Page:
Should I install a new add-on or extension in Tor Browser, like AdBlock Plus or uBlock Origin?

It’s strongly discouraged to install new add-ons in Tor Browser, because they can compromise your privacy and security. See this Support article: Should I install a new add-on or extension in Tor Browser, like AdBlock Plus or uBlock Origin? | Tor Project | Support

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U’re damned if u do and damned is u don’t;
Using bare install Tor doesn’t block many malicious ads, and users get multitude of regular ads to the point it’s ridiculous. It also slows net traffic, sometimes to a crawl.

…or spyware developed by Israelis, NSA etc. which when clicked on takes over whole OS seamlessly in the background. Doesn’t matter which regular OS you’re using. Only way to block such spyware is to use encrypted privacy hardened OS = whonix, obscurix, securityonion, etc

There are millions of PPL using Ublock etc. as Tor doesn’t come with a comprehensive ads blocker. So their fingerprint is not that unique.

Please read the Tor Browser Design document:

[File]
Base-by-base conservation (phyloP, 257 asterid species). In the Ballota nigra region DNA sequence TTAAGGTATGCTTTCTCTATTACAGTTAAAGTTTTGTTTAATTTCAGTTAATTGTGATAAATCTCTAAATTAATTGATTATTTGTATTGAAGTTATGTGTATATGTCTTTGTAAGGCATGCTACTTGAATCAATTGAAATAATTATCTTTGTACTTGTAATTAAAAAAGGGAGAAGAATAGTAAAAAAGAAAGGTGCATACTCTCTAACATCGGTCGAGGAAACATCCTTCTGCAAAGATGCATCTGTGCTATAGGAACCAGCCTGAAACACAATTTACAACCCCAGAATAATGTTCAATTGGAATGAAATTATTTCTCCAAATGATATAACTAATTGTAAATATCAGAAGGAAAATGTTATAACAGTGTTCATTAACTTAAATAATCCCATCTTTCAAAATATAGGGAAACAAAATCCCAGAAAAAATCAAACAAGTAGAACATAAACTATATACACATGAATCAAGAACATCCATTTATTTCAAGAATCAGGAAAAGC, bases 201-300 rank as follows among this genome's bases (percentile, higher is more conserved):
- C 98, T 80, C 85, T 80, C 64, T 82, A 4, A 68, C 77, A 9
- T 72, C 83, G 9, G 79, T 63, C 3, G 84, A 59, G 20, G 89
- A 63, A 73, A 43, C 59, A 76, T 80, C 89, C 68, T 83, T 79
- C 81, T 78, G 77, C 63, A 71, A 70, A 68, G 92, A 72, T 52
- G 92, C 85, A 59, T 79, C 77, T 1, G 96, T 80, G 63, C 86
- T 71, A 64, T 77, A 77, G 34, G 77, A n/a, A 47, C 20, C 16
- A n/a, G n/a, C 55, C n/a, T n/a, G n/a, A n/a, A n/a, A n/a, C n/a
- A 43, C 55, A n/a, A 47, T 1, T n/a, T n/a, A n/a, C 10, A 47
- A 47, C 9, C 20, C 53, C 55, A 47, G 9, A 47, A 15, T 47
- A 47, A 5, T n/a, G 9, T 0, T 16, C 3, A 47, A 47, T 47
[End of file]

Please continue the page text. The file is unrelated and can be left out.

2.3 Philosophy

  1. No filters

Site-specific or filter-based addons such as AdBlock Plus, Request Policy, Ghostery, Priv3, and Sharemenot are to be avoided. We believe that these addons do not add any real privacy to a proper implementation of the above privacy requirements, and that development efforts should be focused on general solutions that prevent tracking by all third parties, rather than a list of specific URLs or hosts.

Implementing filter-based blocking directly into the browser, such as done with Firefox’ Tracking Protection, does not alleviate the concerns mentioned in the previous paragraph. There is still just a list containing specific URLs and hosts which, in this case, are assembled by Disconnect and adapted by Mozilla.